Federal officials moved to dispel new air-travel safety concerns after a military plane carrying first lady Michelle Obama breached the safety zone of another plane landing ahead of it. Gwen Ifill talks to Transportation Secretary Ray LaHood about the latest in a series of incidents involving air-traffic controllers.
April 20, 2011
New 'Passenger Bill of Rights' Limits Tarmac Time, Reimburses Lost Bags
Passengers wait in check-in lines Transportation Secretary Ray LaHood announced Wednesday a bulked-up version of the "Passenger Bill of Rights" for consumers traveling by air.
April 14, 2011
'Brain Rattler' Schedule Among Big Problems for Air-Traffic Controllers
The Federal Aviation Administration's top air-traffic control official resigned Thursday following another report of a controller sleeping on the job, forcing a medical flight to land without tower guidance in Reno. Judy Woodruff discusses the safety concerns with Alan Levin, who covers aviation for USA Today.
April 4, 2011
Cracks Ground Southwest Planes, Raise New Questions on Inspections
Southwest Airlines is grounding its fleet of Boeing 737-300s for inspection after one of its planes was forced to make an emergency landing Friday with a five-foot hole in the roof of the cabin.
Feb. 8, 2011
Transportation Secretary: Electronic Issue Not Cause of Toyota Recall Woes
Jeffrey Brown speaks with Transportation Secretary Ray LaHood about the investigation into Toyota's recalls of more than 12 million vehicles after thousands of drivers complained of unintended acceleration. LaHood said an investigation showed that electronic flaws do not appear to have been the cause of the problems.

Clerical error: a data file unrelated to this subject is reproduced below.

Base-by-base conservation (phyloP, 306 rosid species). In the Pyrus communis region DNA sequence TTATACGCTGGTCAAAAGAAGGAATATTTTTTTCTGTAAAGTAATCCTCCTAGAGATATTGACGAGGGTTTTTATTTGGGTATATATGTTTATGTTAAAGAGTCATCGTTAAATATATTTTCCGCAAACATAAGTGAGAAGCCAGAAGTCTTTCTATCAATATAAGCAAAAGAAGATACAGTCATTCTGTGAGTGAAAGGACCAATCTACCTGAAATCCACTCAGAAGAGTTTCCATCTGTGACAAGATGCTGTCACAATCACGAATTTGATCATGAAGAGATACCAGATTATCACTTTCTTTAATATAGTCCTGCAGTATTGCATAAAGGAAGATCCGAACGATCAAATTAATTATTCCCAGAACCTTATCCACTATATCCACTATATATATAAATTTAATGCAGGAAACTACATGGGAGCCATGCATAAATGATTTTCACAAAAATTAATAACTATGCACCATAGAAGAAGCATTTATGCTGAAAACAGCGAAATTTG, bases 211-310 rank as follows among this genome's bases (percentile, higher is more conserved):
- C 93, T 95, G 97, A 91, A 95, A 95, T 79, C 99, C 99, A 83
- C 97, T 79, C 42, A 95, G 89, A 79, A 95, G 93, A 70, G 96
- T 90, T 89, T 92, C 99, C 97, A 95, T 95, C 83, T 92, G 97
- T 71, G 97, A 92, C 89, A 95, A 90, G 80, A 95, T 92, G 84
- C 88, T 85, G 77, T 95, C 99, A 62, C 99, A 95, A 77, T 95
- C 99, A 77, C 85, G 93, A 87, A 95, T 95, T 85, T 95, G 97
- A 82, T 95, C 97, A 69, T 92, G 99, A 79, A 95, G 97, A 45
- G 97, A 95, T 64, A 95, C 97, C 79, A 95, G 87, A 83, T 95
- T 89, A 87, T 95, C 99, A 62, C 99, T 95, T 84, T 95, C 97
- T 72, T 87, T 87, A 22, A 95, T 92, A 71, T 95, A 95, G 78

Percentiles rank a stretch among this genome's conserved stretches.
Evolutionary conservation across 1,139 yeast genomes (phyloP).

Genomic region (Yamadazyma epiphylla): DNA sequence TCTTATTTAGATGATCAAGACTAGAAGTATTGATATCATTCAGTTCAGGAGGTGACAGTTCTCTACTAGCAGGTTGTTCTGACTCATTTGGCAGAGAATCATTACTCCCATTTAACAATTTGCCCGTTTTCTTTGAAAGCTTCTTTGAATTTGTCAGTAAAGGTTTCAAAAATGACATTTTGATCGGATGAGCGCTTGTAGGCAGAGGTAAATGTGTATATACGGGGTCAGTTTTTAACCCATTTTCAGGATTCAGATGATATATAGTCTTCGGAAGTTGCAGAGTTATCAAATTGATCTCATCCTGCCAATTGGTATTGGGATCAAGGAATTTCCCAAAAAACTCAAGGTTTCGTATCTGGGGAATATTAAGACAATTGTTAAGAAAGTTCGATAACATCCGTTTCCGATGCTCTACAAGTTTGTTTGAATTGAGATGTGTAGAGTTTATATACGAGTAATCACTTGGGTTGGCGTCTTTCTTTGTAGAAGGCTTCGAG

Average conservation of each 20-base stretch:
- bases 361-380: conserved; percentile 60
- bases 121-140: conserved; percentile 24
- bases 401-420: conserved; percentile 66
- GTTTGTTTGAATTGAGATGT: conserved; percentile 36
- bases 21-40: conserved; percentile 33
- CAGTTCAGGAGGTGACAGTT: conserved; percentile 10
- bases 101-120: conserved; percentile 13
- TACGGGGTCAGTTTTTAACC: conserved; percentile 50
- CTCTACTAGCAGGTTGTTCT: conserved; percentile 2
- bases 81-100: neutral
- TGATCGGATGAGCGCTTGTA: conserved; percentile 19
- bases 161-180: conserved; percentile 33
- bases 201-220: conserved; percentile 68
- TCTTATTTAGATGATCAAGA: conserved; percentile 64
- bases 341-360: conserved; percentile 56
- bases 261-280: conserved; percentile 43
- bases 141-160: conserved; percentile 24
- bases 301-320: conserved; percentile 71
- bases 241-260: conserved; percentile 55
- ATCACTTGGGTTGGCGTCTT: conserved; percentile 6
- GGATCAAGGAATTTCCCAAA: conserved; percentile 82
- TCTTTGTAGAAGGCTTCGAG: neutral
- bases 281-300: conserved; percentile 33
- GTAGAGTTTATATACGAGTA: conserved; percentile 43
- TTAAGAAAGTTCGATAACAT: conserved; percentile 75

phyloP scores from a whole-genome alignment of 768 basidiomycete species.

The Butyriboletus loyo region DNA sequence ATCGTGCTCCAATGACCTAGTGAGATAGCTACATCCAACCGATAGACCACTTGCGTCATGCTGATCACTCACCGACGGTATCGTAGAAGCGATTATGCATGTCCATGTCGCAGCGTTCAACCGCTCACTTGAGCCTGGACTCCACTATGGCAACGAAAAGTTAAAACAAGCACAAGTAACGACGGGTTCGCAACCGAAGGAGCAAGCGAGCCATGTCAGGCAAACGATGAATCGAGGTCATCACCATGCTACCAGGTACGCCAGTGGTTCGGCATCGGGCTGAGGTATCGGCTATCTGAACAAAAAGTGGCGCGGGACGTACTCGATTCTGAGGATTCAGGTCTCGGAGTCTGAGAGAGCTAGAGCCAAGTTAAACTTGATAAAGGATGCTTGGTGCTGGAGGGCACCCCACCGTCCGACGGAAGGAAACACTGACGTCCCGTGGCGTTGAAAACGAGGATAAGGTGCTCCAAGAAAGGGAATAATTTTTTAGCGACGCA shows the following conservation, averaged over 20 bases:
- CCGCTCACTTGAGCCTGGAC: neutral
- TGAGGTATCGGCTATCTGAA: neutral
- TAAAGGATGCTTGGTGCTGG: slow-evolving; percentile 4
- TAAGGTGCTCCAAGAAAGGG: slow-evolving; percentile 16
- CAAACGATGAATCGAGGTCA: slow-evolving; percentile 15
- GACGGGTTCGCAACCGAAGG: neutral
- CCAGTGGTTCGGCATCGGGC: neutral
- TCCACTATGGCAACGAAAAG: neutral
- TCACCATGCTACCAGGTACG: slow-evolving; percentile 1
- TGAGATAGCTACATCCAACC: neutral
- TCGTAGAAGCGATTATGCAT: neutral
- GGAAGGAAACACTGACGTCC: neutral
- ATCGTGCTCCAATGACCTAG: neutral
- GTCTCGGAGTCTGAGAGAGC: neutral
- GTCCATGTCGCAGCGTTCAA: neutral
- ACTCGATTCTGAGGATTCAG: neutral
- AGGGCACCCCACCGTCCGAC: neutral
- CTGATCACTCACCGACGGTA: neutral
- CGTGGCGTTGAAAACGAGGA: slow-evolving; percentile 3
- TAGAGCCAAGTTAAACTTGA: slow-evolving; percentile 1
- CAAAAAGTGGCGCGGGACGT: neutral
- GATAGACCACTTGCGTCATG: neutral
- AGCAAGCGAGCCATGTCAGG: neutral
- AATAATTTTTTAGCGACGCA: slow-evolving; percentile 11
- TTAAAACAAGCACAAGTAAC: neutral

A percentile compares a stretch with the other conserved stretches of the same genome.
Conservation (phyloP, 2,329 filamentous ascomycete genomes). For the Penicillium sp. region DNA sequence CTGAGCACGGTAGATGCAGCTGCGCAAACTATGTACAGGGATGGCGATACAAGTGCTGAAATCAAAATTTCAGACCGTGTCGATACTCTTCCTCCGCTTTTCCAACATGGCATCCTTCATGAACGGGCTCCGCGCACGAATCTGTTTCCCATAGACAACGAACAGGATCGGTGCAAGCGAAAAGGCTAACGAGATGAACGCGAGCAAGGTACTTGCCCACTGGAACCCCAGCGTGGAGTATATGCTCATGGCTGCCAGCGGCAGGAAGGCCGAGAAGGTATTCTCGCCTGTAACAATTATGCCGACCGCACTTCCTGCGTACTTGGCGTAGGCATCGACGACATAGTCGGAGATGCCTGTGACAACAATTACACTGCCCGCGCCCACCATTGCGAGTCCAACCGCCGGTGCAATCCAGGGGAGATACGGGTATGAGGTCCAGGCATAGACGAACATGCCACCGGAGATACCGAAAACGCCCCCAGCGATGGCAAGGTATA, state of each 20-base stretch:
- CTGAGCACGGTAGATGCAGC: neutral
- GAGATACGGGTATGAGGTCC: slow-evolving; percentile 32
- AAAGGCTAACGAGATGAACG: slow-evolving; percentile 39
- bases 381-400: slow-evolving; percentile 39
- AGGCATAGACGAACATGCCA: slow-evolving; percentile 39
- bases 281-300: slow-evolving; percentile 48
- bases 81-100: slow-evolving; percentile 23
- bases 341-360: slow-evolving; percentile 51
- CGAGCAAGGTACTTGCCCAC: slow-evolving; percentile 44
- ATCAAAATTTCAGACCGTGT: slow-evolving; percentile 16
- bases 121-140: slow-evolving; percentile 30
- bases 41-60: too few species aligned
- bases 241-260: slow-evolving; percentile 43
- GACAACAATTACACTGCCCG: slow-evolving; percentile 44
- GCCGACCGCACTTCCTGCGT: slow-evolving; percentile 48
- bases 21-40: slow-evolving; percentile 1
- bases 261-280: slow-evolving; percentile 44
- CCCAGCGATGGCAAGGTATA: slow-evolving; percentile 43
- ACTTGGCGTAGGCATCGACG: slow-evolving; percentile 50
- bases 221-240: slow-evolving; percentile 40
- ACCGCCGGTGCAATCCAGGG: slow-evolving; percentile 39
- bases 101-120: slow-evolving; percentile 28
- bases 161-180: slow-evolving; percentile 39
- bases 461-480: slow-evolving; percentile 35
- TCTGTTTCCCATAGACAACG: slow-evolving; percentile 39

Feb. 2, 2011
One-Million Car March?
A warning to those expecting EVs to clog the roadways anytime soon, or even to meet President Obama's stated goal of one million by 2015.
Feb. 2, 2011
One-Million Car March?
A warning to those expecting EVs (electric vehicles) to clog the roadways anytime soon, or even to meet President Obama's stated goal of one million by 2015: it's not likely to happen, despite the fact that the U.S. has as many as a quarter of a billion gas-powered vehicles on the roads right now.
Jan. 31, 2011
For Automakers, Better Batteries Crucial to Success of New Electric Cars
In the second of two reports on the future of electric cars, Paul Solman looks at efforts to make the vehicles more viable -- and financially successful for automakers -- by building better batteries and making them more aerodynamic. It's all part of his ongoing reporting on Making Sen$e of financial news.
Jan. 31, 2011
'Revenge of the Electric Car' Director Paine Discusses Renewed Optimism
Filmmaker Chris Paine achieved notoriety with his 2006 documentary, "Who Killed the Electric Car?" Now he's back -- with a more sanguine sequel, "The Revenge of the Electric Car.
Jan. 30, 2011
How Funny is the Chevy Volt? A Skeptic Gives It a Going Over
As a preview to our Tool$ Tuesday feature (spoiler alert: we'll be looking at your car's carbon emissions), here's a truly surprising "review" of the Chevy Volt, the electric darling of the Detroit Auto Show earlier this month and the subject of a piece of ours last week and another airing this week on the NewsHour.
Jan. 20, 2011
Desolate Detroit: The Forsaken City
In its heyday, it boasted nearly two million people, the world's premier automobile industry, the world's most popular music , and perhaps the country's most prosperous black middle class.